Going Green in Your Home

by Meryl Davids Landau

Going Green in Your Home

Low-VOC paint, hybrid cars, organic fruits and vegetables: Learn what’s worth it for going green, and what’s not

It’s never been easier—or, in some cases, cheaper—to green your family Toting a stainless-steel water bottle is practically a playground requirement. But because there are so many opportunities, it’s hard not to feel like a sustainability slacker. Here’s the thing: You don’t have to. “It’s important to protect your family but some measures are still very costly and others may not be justified,” says pediatrician Lawrence Rosen, M.D., founder of the Whole Child Center, in Oradell, NJ. So we asked experts to help us produce a sanity-saving guide to the best eco buys.

In the Kitchen: Organic Fruits and Vegetables

“Ninety percent of a child’s pesticide risk comes from fresh produce and fruit juices, so it makes sense to make organic a priority here,” says Chuck Benbrook, Ph.D., chief scientist at the Organic Center, a nonprofit research and education group. What’s more: Research suggests that organic produce is actually more nutritious, too. So mind your stickers next time you’re in the produce aisle.


In the Bathroom: Nontoxic Household Cleaners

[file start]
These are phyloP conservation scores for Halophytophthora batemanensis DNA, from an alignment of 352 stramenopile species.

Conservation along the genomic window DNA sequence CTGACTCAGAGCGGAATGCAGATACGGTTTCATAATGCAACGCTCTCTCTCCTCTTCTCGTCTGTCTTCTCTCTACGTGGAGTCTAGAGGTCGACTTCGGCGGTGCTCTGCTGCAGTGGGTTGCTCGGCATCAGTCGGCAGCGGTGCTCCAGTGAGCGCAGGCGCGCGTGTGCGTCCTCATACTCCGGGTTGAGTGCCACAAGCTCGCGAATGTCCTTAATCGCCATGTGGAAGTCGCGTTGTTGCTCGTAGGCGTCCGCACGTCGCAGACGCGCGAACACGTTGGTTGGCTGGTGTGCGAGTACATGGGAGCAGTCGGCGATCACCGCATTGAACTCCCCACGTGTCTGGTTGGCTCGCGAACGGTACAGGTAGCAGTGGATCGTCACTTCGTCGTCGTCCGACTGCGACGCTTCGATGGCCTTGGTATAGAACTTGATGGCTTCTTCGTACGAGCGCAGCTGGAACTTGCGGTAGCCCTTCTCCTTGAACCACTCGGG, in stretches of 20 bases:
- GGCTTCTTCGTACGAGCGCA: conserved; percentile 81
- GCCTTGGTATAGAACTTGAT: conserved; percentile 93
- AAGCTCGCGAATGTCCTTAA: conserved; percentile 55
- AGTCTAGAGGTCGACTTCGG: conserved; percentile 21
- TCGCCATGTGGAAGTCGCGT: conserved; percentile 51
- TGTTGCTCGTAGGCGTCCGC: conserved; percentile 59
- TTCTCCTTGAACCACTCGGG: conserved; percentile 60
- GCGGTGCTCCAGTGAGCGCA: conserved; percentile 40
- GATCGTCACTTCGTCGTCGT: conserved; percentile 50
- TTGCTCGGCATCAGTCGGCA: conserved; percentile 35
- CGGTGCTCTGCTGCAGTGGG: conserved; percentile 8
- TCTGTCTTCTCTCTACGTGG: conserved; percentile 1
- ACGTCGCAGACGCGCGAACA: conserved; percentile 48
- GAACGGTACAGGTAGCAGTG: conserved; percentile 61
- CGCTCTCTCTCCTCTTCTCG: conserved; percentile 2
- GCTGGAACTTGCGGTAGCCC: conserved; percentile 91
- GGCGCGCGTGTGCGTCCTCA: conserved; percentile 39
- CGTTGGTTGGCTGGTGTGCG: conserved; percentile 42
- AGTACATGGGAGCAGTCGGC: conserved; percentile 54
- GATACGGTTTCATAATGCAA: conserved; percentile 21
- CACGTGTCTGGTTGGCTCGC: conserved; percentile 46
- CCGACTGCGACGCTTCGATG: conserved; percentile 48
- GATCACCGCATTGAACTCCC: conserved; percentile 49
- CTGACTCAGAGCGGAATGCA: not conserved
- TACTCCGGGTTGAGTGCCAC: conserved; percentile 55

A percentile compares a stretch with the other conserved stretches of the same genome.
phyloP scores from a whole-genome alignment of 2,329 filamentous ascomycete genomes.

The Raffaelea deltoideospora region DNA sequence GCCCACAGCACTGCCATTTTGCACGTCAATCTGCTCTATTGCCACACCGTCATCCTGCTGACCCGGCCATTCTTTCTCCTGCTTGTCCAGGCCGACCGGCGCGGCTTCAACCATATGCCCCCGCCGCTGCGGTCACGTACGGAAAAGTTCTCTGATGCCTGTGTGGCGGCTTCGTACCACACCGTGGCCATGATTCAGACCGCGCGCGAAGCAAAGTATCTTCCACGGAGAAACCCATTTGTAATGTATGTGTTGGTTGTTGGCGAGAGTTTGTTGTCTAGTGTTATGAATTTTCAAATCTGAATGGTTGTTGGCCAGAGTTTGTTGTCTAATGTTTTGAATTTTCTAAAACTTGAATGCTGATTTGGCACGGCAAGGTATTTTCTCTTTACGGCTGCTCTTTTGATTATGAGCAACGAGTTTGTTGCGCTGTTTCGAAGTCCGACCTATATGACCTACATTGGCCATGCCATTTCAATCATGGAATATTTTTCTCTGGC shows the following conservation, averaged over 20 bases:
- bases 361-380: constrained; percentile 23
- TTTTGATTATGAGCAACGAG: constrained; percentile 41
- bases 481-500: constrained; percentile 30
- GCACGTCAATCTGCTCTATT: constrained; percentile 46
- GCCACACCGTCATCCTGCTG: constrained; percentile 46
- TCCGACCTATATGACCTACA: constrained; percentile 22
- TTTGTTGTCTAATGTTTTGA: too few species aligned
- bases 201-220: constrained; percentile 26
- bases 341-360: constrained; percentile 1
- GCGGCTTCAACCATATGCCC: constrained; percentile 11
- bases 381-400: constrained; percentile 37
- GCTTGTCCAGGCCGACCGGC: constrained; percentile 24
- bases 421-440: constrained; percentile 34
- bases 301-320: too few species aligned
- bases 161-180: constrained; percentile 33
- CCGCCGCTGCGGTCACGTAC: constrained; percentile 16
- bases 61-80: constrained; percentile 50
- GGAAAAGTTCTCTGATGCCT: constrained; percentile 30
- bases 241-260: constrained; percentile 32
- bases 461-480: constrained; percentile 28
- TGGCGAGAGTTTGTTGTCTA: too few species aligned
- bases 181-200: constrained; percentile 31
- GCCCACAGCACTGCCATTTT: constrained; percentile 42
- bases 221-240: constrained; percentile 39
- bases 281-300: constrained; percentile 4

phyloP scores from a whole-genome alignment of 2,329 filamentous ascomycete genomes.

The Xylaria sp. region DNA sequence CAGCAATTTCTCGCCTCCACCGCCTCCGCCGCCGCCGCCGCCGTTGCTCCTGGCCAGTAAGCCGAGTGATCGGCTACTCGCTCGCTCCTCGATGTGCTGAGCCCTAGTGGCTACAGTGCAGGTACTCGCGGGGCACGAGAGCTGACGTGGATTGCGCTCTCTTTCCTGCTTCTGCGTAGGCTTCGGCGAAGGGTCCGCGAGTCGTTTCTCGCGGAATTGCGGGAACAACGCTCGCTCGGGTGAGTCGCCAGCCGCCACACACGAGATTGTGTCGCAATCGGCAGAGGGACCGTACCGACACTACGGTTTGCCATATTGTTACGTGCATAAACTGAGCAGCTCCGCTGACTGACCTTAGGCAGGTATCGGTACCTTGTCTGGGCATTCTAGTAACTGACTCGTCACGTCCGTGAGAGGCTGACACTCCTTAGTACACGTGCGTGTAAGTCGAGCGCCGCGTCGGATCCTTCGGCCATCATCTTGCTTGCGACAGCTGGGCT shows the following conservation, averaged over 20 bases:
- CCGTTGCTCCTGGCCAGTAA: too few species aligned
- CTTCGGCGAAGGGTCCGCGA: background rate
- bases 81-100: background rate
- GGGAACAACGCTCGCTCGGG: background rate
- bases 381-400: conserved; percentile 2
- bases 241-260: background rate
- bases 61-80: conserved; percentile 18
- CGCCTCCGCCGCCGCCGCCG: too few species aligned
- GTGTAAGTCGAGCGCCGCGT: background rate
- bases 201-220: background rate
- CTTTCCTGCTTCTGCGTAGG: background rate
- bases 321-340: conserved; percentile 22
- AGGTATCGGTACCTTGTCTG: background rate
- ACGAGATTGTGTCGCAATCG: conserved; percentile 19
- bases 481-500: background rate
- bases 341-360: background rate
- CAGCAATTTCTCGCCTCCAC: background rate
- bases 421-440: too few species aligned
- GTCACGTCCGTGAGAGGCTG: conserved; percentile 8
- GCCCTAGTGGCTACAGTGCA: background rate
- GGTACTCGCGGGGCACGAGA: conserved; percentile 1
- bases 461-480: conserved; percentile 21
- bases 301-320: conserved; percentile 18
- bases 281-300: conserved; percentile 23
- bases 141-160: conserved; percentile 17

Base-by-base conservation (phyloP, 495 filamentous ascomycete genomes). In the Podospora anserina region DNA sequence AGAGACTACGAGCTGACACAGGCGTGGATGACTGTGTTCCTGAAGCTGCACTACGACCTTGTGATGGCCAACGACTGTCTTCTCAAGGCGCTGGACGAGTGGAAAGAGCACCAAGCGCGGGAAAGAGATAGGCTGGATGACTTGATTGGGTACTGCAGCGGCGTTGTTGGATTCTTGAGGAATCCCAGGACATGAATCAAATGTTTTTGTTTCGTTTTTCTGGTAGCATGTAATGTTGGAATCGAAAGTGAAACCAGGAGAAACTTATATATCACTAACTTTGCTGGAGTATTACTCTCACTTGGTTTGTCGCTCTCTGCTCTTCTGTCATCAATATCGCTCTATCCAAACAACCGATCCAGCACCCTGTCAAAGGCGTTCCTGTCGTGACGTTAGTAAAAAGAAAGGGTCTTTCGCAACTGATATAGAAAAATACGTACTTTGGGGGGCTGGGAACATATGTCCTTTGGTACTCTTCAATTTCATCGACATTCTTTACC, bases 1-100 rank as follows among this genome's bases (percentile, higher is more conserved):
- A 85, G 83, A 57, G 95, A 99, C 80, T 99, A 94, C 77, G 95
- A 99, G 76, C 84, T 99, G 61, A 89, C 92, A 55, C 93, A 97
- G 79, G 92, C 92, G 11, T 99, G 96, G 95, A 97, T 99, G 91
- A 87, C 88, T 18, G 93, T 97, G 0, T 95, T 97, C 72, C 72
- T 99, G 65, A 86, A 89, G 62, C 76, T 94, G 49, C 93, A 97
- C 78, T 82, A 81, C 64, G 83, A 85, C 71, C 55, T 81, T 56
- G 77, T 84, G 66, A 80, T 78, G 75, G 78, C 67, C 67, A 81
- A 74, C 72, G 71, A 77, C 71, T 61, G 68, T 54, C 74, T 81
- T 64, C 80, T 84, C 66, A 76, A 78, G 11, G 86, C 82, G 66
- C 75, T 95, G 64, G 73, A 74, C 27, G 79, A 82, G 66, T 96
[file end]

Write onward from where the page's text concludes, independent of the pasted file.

Traditional cleaners are loaded with ingredients linked to childhood asthma, rashes, developmental delays, and even some cancers, says Maida Galvez, M.D., director of the pediatric environmental health specialty unit at New York City’s Mount Sinai School of Medicine. And because kids touch all kinds of surfaces, opting for nontoxic cleaners is worth it.

In the Bedroom: Organic Mattresses

There are no standards for mattresses claiming to be “natural” or “organic,” since all fibers are doused with fire retardants, says Sonya Lunder, a senior analyst at the Environmental Working Group. Even wool (naturally fireproof) goes through pretty caustic processes to make it safe. Lunder suggests buying a regular mattress, then airing it out for a week. For crib mattresses, skip those with vinyl covers, which emit more chemicals.

In the Living Room: Low-/No-VOC Paints

With regular paints, your family breathes in fumes known as volatile organic compounds (VOCs). “The VOCs can irritate the throat and lungs and cause headaches, especially in kids with asthma or allergies,” Dr. Galvez says. Fortunately most major manufacturers offer low- and no-VOC paints, but if you can’t cover the extra cost (up to 30 percent more), keep the area well ventilated.

In the Garage: Hybrid SUVs

Larger ones can get less than 20 MPG, so spending the extra bucks doesn’t gain you much. “The best hybrids have an electric motor that allows for a smaller gas engine, which saves fuel. But the heavier ones keep the same-size engine,” says Jim Kliesch, a research director at the Union of Concerned Scientists. Kliesch’s greener pick: a gas-sipping sedan or a lighter, conventional SUV.